It is said, "Know the truth, and the truth will set you free." But, if the price of freedom is to give up our egotistical habits and false ideas -- which it IS -- WE DON'T WANT the truth that sets us free. We're like a man who's married to an ill-tempered wife. She's making his life a living nightmare, but he's attached to her. He's got a problem: He wants to keep his wife, but if he does, she will continue to make his life miserable. The same could be said for egotism. It causes us all kinds of problems, but we're attached to it.

Therefore, we feel we can't AFFORD to know the truth about God. We don't want the RESPONSIBILITY of knowing. Now we're getting to the heart of the matter: we don't want to be responsible.


God is a victim of our war against responsibility

Isn't it obvious that, all around the world, countless people avoid personal responsibility, or minimize it? When things go wrong, we tend to point the finger of blame at everybody ELSE -- and especially at God. We may admit that human beings are responsible to a degree; but usually that means OTHER human beings, rather than, say, oneself.

Unfortunately, when we reject personal responsibility, we also reject the truth about God. Can we be honest? Our war against responsibility is war on God, war on our fellow man. We attack those we blame with negative judgments -- "God is mean, and other people are mean" -- and we hold them hostage in our minds. For example, if I think my mate is responsible for my feelings of depression, then I resent my mate, or anxiously try to change my mate; or at least, I'll sit with folded arms, waiting for my mate to change.

Inevitably, in our war against responsibility, God's reputation takes a beating. When bad things happen, we think that God is either wrongly doing them, or wrongly allowing them to be done. We resent God for the sorry state of the world we see. So we ask accusatory questions like these:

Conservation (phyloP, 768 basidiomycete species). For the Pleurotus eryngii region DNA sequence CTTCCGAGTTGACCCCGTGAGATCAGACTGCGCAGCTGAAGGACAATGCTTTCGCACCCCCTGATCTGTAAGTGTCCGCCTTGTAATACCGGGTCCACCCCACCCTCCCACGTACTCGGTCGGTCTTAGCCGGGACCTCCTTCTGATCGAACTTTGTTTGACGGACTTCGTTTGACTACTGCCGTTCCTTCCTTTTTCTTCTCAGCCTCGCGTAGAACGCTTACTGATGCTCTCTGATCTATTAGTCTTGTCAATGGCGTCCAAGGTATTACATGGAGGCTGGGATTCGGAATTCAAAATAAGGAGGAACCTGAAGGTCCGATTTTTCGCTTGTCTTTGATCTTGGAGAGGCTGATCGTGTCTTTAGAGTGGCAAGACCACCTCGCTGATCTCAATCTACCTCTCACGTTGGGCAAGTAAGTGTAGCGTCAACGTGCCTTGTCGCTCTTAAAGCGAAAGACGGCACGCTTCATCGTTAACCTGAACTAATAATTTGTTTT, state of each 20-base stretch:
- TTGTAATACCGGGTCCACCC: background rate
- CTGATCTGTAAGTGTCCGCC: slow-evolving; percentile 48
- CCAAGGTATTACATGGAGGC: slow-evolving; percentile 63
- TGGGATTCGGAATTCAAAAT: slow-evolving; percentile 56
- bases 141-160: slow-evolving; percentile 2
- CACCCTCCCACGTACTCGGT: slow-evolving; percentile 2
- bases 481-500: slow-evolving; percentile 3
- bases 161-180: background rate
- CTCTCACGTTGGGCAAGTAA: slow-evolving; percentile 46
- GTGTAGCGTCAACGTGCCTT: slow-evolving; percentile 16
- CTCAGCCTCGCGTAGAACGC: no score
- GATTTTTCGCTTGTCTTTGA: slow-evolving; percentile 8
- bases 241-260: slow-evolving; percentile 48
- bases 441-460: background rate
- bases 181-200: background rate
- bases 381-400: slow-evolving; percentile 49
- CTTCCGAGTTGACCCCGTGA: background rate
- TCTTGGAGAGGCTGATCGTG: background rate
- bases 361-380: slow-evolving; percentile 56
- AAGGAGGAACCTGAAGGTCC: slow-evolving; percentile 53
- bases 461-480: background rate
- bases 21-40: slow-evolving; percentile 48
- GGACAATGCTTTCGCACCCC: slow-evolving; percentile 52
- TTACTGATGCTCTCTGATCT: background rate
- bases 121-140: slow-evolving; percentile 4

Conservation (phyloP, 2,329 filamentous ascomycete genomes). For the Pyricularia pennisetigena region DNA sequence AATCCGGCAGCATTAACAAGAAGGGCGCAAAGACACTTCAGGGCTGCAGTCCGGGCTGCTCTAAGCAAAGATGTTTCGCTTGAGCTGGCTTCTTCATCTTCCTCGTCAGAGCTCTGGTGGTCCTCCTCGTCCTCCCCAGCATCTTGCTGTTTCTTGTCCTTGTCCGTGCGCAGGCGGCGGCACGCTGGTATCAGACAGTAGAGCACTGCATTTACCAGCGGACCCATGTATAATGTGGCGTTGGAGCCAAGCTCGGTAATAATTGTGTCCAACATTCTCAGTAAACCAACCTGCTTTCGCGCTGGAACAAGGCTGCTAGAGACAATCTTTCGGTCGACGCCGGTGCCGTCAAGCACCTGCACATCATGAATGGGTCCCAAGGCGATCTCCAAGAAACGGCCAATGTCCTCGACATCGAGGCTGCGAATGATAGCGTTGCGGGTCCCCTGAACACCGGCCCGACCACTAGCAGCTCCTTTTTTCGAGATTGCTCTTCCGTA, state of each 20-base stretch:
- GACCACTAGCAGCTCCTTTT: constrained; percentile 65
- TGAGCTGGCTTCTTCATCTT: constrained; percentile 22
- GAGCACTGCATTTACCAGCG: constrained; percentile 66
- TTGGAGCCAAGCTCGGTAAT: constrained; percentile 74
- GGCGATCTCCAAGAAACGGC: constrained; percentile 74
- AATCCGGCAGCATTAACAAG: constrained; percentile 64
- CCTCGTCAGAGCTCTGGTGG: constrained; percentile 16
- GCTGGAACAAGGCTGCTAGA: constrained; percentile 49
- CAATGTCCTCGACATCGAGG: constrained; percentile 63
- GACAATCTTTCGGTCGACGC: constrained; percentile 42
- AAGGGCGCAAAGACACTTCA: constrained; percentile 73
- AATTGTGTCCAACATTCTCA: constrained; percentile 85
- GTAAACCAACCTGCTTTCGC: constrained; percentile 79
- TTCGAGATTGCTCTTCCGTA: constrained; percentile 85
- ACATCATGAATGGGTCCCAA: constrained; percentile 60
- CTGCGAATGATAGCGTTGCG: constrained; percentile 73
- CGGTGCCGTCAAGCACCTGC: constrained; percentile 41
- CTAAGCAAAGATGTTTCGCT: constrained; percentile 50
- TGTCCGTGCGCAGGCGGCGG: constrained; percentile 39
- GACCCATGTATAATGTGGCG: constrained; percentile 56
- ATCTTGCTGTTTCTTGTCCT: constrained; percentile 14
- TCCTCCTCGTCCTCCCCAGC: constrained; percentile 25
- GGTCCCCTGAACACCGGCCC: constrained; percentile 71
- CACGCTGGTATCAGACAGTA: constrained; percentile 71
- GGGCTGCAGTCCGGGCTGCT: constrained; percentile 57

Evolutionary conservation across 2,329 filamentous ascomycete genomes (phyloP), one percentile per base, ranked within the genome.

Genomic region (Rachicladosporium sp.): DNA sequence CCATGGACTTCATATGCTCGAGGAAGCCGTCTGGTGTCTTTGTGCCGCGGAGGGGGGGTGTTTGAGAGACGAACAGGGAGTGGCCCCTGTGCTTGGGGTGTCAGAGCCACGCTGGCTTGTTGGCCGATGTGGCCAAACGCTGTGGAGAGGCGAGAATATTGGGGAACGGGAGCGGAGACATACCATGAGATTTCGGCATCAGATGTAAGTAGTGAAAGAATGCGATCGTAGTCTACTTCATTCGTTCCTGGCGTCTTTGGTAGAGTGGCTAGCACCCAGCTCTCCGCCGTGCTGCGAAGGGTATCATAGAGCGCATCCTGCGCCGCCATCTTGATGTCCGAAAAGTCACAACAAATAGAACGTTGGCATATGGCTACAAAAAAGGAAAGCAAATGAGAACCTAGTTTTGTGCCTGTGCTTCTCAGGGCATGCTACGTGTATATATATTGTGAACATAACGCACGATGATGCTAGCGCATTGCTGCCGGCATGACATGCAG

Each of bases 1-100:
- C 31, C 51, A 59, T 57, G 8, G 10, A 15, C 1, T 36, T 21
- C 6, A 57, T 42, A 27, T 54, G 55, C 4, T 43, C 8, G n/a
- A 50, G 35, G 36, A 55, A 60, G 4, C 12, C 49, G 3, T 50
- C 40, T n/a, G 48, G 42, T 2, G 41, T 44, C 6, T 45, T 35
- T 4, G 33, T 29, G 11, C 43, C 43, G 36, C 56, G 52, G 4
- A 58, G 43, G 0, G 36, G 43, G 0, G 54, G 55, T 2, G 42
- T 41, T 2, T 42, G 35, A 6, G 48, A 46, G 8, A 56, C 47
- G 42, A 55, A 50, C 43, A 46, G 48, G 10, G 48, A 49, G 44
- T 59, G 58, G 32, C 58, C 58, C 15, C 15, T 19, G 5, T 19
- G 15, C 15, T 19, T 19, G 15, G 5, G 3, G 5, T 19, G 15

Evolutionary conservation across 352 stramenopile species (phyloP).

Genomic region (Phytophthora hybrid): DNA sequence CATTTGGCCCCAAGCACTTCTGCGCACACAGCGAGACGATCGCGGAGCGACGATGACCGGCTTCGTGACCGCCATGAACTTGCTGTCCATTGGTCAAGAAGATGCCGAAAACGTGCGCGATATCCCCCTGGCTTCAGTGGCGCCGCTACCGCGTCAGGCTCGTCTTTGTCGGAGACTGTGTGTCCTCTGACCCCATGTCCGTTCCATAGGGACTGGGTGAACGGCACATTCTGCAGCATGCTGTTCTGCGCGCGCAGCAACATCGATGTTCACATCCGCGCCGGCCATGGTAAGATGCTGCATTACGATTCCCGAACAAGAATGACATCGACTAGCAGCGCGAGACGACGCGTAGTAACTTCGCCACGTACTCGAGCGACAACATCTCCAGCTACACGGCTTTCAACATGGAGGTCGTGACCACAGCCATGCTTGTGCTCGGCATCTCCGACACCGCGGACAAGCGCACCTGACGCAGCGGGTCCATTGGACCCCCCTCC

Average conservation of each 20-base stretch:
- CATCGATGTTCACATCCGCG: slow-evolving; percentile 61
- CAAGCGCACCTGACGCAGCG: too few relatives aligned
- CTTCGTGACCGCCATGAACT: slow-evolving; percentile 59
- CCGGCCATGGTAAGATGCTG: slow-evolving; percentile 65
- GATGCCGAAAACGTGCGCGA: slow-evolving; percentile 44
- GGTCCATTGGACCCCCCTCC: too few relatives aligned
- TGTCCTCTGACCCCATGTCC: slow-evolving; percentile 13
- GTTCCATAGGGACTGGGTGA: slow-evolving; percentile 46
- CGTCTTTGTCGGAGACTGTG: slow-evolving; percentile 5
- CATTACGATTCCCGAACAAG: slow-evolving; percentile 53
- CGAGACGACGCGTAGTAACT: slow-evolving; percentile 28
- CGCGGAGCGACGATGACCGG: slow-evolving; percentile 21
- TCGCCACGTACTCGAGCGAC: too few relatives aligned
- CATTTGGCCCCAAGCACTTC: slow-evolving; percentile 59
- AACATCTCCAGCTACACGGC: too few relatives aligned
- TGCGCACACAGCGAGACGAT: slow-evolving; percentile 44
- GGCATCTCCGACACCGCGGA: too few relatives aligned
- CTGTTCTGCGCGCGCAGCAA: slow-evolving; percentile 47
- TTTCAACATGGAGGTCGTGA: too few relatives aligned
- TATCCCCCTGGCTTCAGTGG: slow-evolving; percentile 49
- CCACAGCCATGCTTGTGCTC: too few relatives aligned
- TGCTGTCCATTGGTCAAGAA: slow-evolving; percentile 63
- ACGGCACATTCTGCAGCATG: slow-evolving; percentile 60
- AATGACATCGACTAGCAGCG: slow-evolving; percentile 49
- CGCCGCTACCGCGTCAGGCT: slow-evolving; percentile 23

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Why does God let all these bad things happen?

Why doesn't God make people do the right thing?

Why does God allow people to suffer?

Why won't God let me succeed at this or that?

Why is God always testing me?

All those questions assume that God has huge responsibility for the troubles of the world -- as well as huge responsibility for our own difficulties.

So you see, the human penchant for blame -- that is, the desire to displace responsibility -- has a major effect on our view of God. Where the relationship to God is concerned, it is crucial to admit that negative views of God result directly from our reluctance to take responsibility for difficulties we and other humans create. As long as it exists, that pattern will always foster an unfavorable view of God. To improve our view of God we must upgrade our willingness to take responsibility.


The world we create

How much better EVERYTHING would be if we would start taking more responsibility! Because, if the truth be told most of the events and circumstances in our life are generated by what WE think and do.

Granted, some of the trouble that befalls us is caused by other people, out of their will and actions, but generally the overall impact of others' actions on our lives is greatly exaggerated. Even when others say or do things that are hurtful, often we are largely responsible for HOW MUCH those things hurt us. MOST of the negative impact of others' actions results not from the actions themselves, but from the way WE interpret and respond to those actions. For example, somebody makes a thoughtless and offensive remark, and then we spend days hurting ourselves by harboring resentment. Let it go! Honestly, each of us has a MUCH larger share in the creation of our own suffering than we prefer to admit.